Born: June 16, 1924 | Died: July 30, 2005 Primary Instrument: Saxophone
A legendary tenor and soprano saxophonist who took his place among the elite improvisers of jazz from the 1940's to the 1960's and then quit music. Lucky Thompson connected the swing era to the more cerebral and complex bebop style. His sophisticated, harmonically abstract approach to the tenor saxophone endeared him to the beboppers, but he was also a beautiful balladeer.
Thompson was born in Columbia, South Carolina, but grew up on Detroit's East Side. He saved to buy a saxophone study book, practicing on a simulated instrument carved from a broomstick. He finally acquired a saxophone when he was 15, practiced eight hours a day and, within a month, was playing around town, most notably with the King's Aces big band, among who was vibraphonist Milt Jackson, later a frequent associate. Thompson left Cass high school early to join ex-Lunceford altoist Ted Buckner at Club 666, a top spot in the black section of Detroit.
He left the city in August 1943 with Lionel Hampton's orchestra, touring for four months before settling in New York. He was soon playing for exacting bandleaders such as Don Redman and Lucky Millinder, performing on 52nd street with drummer Big Sid Catlett, and making his recording debut in March 1944 with trumpeter Hot Lips Page.
After a run with Billy Eckstine's big band, then a hotbed of modernism, Thompson spent a fruitful year with the Count Basie orchestra. By October 1945, he was in Los Angeles, and stayed for two years, taking on the mantle of local hero and participating in more than 100 recording sessions, with everyone from Dinah Washington to Boyd Raeburn. When Dizzy Gillespie and Charlie Parker made their legendary visit to Billy Berg's club in Los Angeles, Thompson was retained to cover for the errant Parker. Lucky played on one of Parker's most celebrated recording sessions, for Dial Records on March 28, 1946.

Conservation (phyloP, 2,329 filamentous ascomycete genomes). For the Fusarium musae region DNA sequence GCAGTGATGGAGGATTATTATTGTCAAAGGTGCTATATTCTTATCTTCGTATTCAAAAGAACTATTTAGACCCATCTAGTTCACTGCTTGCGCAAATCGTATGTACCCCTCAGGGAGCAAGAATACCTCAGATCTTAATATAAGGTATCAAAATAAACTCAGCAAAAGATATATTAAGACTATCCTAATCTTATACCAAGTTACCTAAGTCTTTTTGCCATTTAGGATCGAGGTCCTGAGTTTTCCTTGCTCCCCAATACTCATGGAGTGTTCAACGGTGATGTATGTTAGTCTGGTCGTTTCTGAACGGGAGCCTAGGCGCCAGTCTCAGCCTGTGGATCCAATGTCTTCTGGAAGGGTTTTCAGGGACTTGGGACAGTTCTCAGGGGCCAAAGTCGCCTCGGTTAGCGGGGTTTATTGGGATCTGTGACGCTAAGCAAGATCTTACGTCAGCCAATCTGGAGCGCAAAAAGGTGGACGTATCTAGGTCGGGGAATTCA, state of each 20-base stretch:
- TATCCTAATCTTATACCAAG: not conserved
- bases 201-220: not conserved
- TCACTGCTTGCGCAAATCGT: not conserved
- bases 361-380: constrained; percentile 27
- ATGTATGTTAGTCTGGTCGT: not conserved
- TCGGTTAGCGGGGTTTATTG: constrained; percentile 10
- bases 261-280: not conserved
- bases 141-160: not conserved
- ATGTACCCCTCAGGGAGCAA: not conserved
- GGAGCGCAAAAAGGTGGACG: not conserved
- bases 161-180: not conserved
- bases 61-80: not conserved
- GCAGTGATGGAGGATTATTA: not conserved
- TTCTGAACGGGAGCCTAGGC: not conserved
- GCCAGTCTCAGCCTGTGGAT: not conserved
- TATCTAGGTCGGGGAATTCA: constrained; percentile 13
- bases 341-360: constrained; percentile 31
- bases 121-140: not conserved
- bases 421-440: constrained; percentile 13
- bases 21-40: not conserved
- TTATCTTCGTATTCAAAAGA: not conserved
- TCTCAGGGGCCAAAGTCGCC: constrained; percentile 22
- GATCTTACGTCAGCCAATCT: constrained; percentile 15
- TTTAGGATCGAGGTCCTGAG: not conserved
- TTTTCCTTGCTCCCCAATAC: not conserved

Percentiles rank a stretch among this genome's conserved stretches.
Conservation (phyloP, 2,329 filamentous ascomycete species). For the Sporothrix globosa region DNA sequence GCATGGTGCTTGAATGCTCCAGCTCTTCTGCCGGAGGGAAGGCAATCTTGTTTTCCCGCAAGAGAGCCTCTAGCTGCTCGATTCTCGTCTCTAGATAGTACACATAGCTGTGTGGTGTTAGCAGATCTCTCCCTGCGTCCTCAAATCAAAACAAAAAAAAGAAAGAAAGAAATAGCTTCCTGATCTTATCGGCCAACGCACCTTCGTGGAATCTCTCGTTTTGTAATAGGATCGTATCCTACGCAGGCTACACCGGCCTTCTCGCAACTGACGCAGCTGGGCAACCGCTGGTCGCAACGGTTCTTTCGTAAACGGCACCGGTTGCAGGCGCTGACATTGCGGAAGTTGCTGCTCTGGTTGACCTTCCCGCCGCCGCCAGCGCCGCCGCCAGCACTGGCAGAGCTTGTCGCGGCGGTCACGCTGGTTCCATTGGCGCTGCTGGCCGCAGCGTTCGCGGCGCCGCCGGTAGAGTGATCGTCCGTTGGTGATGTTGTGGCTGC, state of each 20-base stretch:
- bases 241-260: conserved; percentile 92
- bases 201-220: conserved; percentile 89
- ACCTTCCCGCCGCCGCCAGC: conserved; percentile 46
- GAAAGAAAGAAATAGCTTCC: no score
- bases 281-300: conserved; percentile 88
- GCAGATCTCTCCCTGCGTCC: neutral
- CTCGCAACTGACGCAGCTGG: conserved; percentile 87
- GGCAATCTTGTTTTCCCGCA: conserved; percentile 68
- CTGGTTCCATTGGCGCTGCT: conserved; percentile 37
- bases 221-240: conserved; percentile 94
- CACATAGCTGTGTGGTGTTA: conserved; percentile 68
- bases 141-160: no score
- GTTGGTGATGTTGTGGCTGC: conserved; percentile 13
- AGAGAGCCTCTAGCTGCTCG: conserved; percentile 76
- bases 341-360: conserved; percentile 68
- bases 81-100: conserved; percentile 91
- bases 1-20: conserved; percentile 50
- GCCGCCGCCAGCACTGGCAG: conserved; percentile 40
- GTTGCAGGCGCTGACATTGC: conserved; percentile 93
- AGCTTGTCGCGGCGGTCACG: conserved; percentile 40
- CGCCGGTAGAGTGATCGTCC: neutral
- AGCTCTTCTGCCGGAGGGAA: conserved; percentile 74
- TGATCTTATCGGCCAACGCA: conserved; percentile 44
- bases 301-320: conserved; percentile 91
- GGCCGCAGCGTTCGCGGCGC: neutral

Back in New York by 1948, Thompson began a period of varied activity, fronting groups at the Savoy Ballroom, appearing at the Nice festival, recording with Thelonious Monk and playing on the heralded Miles Davis album, “Walkin'.” In 1956, he toured Europe with Stan Kenton, then chose to live abroad for extended periods, from 1957 to 1962, making a number of recordings with groups while overseas.
His skepticism about the jazz business may have kept him from a broader career recording as a bandleader; but there was “Tricotism,” from 1953, with the Lucky Seven. Then in 1962 Thompson came back to New York, where he signed with Prestige and recorded the sessions for albums “Happy Days Are Here Again,” “Plays Jerome Kern and No More,” and “Lucky Strikes,” from 1964, thought to be his highlight album. He did other sides for various labels as in the ’65 joining with Tommy Flanagan “Lucky Meets Tommy.” His last recordings were “Goodbye Yesterday,” (1972) and “I Offer You,” (1973), made for the Groove Merchant label.
After returning to New York for a few years, he lived in Lausanne, Switzerland, from late 1968 to 1970. He came back to New York again, taught at Dartmouth in 1973 and 1974, then disappeared from the Northeast, and soon from music entirely.
By the early 90's he was in Seattle, mostly living in the woods or in shelter offered by friends. He did not own a saxophone. He was hospitalized a number of times in 1994, and finally entered an Assisted Living Center, where he lived from 1994 until his death in July 2005.
Source: James Nadal